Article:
Isn’t It Bromantic?

A portmanteau of the words brother and romance as well as my literary cocktail of choice, the “bromance” relationship is considered to be “the complicated love and affection shared by two straight males” according to the Urban Dictionary (also fondly known as “hetero-life-mate”). This mutual form of deep understanding has become not only widely publicized by Hollywood blockbusters, but a trendy new way to describe the mechanics of an essentially ineffable relationship. Think of Captain Kirk and Commander Spock, Sherlock Holmes and John Watson, and not to be forgetting the ladies, Thelma and Louise. With the absence of one, the other could not have developed as a layered, lovable character who inspired obsessions with the voracity of swarming bees.

Last month, Merriam-Webster’s Collegiate Dictionary officially added the word “bromance,” citing expansive usage as the reason for the inclusion. There is also a movement on Facebook of over 36,000 supporters to add “bromance” as a relationship status option. Not convinced yet? Fear not! I have the determination of a rabid fangirl on a shipping meme (hopefully I haven’t lost you yet).

How does this translate to traversing the romance genre, you may ask? This is why I am here for you, o lurkers from another internet land! We begin with L.J. McDonald’s The Shattered Sylph. (If you haven’t read this series yet, I trust you will promptly vacate the internet and visit your nearest bookstore. Go on—I’ll wait.). In it, a pair of supporting characters from the first installment return to make their debut as main characters and thus, establish a bromance worthy of the ages. Enter Leon, the staunchly loyal veteran accompanied by his battle sylph, the ever-grousing Ril. The two must overcome old prejudices and learn to trust one another. It isn’t as easy as it may sound! The book deals with an onslaught of deterrents and how the pair must resolve each one effectively—which can only be accomplished with the other in tow. Funny how that works, isn’t it?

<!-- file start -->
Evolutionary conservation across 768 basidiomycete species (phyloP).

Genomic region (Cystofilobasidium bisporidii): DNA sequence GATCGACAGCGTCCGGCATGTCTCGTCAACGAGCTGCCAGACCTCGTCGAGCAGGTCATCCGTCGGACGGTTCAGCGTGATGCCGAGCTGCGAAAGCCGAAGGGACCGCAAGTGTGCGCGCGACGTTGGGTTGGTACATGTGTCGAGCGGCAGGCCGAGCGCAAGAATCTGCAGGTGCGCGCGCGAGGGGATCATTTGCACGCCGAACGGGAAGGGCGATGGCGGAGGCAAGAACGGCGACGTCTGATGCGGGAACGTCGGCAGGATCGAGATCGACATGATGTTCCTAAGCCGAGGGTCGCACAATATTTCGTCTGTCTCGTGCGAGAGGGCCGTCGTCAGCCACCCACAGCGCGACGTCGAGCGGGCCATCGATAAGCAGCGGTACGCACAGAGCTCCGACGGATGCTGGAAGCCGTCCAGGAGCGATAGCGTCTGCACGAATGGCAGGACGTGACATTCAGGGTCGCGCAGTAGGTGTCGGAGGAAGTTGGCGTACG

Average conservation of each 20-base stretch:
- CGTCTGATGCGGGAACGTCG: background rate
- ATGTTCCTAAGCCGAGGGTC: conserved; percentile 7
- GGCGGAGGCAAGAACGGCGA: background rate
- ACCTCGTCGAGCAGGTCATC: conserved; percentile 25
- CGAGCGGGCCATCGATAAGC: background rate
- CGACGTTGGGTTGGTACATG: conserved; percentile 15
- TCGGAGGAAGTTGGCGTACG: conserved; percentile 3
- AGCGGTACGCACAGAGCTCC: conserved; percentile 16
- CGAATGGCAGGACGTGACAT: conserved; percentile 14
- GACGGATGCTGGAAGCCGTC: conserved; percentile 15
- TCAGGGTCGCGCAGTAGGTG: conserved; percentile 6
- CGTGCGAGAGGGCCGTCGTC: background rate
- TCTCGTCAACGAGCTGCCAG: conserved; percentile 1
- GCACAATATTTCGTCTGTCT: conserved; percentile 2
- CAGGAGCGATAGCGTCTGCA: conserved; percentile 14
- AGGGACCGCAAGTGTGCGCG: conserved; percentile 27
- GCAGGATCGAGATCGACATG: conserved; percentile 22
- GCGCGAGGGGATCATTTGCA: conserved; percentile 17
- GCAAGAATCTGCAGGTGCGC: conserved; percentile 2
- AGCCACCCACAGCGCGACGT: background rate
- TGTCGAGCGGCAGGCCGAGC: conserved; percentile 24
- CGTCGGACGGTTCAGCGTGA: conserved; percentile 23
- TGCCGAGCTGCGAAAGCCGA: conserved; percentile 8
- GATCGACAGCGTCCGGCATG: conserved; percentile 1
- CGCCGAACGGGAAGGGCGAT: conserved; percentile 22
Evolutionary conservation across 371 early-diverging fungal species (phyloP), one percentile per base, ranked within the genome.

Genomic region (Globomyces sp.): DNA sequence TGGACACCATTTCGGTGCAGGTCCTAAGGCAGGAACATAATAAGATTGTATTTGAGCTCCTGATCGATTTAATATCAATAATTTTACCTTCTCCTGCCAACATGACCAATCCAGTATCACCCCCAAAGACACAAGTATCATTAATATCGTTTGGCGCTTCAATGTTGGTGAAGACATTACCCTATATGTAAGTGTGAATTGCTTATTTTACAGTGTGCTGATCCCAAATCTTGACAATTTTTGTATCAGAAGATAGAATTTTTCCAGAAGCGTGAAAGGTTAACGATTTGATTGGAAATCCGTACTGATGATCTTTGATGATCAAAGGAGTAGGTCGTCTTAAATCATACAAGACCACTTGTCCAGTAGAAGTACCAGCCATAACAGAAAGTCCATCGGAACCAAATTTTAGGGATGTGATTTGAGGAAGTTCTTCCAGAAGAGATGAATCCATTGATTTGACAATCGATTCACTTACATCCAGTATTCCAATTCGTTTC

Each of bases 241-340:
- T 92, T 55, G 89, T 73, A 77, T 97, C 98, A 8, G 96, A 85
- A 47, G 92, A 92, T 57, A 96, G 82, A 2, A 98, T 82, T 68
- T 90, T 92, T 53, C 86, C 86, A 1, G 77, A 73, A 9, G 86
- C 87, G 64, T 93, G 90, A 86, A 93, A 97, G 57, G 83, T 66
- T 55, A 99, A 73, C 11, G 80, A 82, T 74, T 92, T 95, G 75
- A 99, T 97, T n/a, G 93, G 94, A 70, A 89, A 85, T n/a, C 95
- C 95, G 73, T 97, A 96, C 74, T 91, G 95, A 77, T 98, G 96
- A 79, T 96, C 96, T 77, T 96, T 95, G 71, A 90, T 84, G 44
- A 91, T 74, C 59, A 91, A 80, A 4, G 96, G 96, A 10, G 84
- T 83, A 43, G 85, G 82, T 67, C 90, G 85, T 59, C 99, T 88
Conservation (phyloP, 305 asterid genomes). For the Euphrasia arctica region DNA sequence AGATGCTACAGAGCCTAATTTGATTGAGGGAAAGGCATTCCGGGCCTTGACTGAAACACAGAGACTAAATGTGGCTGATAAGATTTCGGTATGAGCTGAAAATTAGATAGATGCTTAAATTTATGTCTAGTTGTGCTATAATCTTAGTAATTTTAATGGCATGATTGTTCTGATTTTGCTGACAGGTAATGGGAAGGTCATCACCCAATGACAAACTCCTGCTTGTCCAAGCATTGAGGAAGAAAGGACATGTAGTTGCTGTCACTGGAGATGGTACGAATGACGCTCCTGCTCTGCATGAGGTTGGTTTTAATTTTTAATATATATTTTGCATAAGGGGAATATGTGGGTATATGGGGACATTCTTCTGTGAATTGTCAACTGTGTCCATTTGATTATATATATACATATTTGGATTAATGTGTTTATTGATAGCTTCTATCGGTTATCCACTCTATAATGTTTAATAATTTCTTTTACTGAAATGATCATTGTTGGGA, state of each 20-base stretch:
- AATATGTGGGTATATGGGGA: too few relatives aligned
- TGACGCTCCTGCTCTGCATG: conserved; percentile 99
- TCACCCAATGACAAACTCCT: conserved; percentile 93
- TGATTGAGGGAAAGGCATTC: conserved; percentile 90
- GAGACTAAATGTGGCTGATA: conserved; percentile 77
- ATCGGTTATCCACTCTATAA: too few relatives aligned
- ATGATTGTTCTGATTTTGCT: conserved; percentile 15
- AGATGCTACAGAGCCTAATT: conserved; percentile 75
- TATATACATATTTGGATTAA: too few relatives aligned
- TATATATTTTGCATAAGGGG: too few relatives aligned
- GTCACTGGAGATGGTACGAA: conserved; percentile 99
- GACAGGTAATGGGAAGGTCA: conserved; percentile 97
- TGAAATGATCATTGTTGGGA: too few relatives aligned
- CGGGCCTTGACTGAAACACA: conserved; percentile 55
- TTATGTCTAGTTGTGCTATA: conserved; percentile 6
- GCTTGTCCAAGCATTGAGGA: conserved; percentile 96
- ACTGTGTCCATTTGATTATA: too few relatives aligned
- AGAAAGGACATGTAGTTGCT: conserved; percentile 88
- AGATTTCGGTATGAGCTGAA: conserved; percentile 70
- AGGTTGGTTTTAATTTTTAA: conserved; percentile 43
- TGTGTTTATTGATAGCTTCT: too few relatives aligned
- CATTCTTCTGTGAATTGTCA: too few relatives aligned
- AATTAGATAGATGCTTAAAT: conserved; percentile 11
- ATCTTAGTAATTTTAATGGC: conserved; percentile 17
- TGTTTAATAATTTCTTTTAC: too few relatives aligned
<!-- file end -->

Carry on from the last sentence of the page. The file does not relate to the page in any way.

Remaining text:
I can hear the protests from across the digital database already. What if the bromance duo is related, you wonder? It just so happens the reader discovers the answer to this very question in Rose Lerner’s A Lily Among Thorns. (Is this some ploy to convince you to read another second installment of an excellent series? Yes. Yes, it is.) Solomon is a sprightly leading man, made all the more charming with his quirky predilection for good tailoring. In direct contrast, the loss of his twin Elijah casts an unrelenting cloud of despair over his life. Is their separation truly the end, or merely a prelude to an even more enlightening bromance? Though I will hardly reveal the secrets surrounding this delightful little intrigue, I can certainly urge you to ascertain the truth for yourself.

My dear anons of the internet underbelly, of which we are all part—I confess the following giveaway question is entirely selfish of me. I fully intend to gather a list of titles to read based on your responses! Surely you won’t disappoint.

Giveaway: What beloved literary bromances do you know of? Tell us and you might win a free e-book download of a surprise bromance novel!

Signing off,

Jillian—The Zombie Intern

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4 Responses to Isn’t It Bromantic?

  1. Nicola O. says:

    Vishous and Butch, in J.R. Ward’s Black Dagger Brotherhood series. And all the other guys, too, but especially those two.
    Mary Jo Putney’s Fallen Angels.

    • Allison Carroll, Editorial and Web Coordinator says:

      Congrats Nicola! You’ve been selected as the winner of the giveaway. Email contests@dorchesterpub.com and we’ll set you up with a free e-book download from the Dorchester Web site.
      Happy Reading,
      Allison Carroll
      Dorchester Publishing

  2. J says:

    There’s a bit of one in Elizabeth George’s series between Linley and Simon.

  3. Azzell says:

    In Azimov’s “Lucky Starr” series there is a bit of a “bromance” between the main character, Lucky Starr, and J. Bigman Jones. That really dates me!

    And in Bujold’s “Miles Vorkosigan” novels, there is a bit of one between Miles himself and Bothari.

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